him with the somebodys or nobodys; but her glance descended to the plain and coarse garments of our friend in time to change a half-made courtesy to a salutation befitting an inferior. "Sit down," she said, waving her hand to the nearest chair.
Aikin took the offered seat, and awaited, with what patience he could, the forthcoming of the master of the splendid mansion, observing what was before him with a feeling, not of envy or covetousness, but with deep joy and thankfulness for the virtue and true happiness of his humble home. Miss Sabina Jane Finley, now a young lady of twelve years, after surveying Aikin from top to toe, said to her mother, in a suppressed but audible voice, "Gentleman!"
Mrs. Finley seemed to have what she, no doubt, thought a truly genteel unconsciousness of "the man's" presence. She was very richly dressed for a ball; but, as is a common case with poor human nature, she was transferring the fault of her faded and time-stricken face to her milliner. "I declare, Sabina Jane," she said, surveying herself in the mirror, "I never will get another cap of Thompson—these flowers are blue as the heavens."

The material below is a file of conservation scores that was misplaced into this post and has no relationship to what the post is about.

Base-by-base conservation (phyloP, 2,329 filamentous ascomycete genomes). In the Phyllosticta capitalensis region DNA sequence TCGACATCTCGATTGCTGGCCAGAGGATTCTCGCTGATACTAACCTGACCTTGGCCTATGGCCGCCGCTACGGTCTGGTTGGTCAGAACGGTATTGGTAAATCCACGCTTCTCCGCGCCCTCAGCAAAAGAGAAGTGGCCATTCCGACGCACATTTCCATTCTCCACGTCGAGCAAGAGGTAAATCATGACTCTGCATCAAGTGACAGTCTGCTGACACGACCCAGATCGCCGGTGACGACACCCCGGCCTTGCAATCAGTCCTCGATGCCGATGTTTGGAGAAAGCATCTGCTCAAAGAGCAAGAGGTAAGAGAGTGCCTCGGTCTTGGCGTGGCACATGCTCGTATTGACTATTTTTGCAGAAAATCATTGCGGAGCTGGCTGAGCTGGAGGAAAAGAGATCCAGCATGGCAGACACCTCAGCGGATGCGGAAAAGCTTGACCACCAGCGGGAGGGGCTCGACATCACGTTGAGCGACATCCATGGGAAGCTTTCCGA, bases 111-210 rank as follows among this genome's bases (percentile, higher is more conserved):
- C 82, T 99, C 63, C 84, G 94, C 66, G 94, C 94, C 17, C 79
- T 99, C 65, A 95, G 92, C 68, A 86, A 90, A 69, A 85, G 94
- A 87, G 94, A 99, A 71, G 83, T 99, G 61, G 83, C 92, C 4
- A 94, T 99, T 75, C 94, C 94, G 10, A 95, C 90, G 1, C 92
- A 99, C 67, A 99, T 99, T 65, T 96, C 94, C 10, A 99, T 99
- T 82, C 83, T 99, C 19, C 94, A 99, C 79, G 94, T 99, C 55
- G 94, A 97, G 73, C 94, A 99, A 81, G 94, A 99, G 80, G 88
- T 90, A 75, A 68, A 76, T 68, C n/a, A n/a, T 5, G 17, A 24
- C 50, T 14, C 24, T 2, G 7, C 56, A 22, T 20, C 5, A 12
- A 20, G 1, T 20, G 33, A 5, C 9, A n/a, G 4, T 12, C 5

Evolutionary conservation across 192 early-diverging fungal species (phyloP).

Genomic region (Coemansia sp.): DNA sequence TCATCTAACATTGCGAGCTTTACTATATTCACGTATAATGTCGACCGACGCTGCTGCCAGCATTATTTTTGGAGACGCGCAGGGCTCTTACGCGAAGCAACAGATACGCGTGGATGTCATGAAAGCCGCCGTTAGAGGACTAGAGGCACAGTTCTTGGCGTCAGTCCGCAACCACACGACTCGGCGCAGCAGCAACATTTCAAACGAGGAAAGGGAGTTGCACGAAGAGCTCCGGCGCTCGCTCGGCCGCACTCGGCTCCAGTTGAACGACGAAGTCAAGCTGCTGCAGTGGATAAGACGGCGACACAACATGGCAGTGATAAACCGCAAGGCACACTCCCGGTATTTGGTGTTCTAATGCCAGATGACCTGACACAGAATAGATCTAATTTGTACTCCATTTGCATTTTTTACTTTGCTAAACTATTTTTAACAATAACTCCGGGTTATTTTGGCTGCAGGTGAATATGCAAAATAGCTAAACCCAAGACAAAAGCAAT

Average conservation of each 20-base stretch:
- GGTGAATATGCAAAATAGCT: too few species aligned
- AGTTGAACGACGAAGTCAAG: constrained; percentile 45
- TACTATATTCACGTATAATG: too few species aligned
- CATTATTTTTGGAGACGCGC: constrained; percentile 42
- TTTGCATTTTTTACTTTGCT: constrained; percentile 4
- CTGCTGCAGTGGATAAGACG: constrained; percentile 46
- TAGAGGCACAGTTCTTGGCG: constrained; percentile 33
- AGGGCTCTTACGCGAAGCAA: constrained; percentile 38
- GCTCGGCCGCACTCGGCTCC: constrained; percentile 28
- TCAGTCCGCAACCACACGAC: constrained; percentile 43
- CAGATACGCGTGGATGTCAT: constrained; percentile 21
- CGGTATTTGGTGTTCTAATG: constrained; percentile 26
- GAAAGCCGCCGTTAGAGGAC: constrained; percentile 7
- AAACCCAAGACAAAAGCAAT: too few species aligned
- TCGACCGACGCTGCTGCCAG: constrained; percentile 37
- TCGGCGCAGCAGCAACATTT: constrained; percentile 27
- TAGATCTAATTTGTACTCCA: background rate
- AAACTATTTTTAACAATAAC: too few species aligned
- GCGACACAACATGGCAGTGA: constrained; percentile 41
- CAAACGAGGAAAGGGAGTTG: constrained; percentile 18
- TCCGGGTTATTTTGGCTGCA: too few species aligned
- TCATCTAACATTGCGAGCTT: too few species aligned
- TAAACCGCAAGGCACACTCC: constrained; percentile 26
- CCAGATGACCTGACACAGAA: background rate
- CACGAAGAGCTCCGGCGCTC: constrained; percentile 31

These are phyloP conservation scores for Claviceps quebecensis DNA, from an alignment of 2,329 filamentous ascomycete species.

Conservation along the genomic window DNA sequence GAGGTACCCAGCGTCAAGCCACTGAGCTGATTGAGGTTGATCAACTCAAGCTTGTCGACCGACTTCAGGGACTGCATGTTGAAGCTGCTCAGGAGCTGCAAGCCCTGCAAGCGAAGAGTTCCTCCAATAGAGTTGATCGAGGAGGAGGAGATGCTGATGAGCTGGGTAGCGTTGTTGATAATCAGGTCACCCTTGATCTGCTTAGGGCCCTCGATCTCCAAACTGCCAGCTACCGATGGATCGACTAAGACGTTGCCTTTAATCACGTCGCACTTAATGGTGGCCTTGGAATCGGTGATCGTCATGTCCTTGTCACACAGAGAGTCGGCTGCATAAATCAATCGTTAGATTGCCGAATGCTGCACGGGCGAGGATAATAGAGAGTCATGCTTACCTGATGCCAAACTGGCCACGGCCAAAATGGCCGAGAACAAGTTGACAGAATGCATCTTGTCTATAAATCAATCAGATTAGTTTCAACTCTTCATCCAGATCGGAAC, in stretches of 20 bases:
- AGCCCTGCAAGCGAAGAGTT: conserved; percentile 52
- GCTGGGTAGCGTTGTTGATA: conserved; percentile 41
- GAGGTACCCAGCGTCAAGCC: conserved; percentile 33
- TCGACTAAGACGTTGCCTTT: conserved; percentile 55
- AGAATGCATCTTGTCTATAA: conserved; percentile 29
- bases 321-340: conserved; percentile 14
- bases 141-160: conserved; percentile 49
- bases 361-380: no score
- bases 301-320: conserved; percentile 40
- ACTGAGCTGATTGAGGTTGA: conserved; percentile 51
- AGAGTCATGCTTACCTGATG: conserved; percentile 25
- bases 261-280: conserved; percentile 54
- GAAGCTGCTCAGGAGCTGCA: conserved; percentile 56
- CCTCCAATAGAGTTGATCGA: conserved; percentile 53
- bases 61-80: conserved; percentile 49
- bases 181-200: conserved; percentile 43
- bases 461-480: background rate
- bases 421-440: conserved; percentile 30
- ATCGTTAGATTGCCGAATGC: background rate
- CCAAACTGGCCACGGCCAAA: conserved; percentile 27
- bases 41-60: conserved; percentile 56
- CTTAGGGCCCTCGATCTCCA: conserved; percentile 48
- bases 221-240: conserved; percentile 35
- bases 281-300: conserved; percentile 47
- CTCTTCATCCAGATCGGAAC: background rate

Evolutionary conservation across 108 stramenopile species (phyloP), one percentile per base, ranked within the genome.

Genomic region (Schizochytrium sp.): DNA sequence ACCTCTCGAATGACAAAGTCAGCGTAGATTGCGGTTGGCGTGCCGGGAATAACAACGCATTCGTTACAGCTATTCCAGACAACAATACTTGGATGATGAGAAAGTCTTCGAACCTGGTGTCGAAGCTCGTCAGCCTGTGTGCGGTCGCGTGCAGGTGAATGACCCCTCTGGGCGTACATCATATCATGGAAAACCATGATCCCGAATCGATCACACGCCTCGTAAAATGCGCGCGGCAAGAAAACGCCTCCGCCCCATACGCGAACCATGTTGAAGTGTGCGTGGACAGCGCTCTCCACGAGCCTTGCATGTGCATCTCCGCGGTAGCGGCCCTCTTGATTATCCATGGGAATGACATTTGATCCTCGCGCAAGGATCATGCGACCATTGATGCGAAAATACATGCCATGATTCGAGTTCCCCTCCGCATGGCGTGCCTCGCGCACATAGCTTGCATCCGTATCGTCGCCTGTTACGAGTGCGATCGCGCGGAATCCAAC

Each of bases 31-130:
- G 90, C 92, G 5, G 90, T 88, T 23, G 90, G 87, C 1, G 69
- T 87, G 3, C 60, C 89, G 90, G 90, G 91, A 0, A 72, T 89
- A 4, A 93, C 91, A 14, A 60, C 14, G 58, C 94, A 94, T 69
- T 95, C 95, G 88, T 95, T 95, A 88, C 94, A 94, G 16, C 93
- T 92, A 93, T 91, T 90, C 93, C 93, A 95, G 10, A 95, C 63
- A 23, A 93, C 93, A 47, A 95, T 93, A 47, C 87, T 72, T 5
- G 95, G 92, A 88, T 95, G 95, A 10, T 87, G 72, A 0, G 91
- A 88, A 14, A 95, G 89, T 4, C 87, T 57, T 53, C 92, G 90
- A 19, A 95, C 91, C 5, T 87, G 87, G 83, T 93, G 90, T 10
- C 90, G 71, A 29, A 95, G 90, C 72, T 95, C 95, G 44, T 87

"You selected them yourself, mamma."
"To be sure I did; but how could I tell how they would look in the evening?"
"Why don't you wear your new French cap, mamma?""Don't be a fool, child—have not I worn that twice already? Pull down that blonde over my shoulder—how it whoops! This is the second time Smetz has served me this way. This gown sets like fury. I never go out but I have some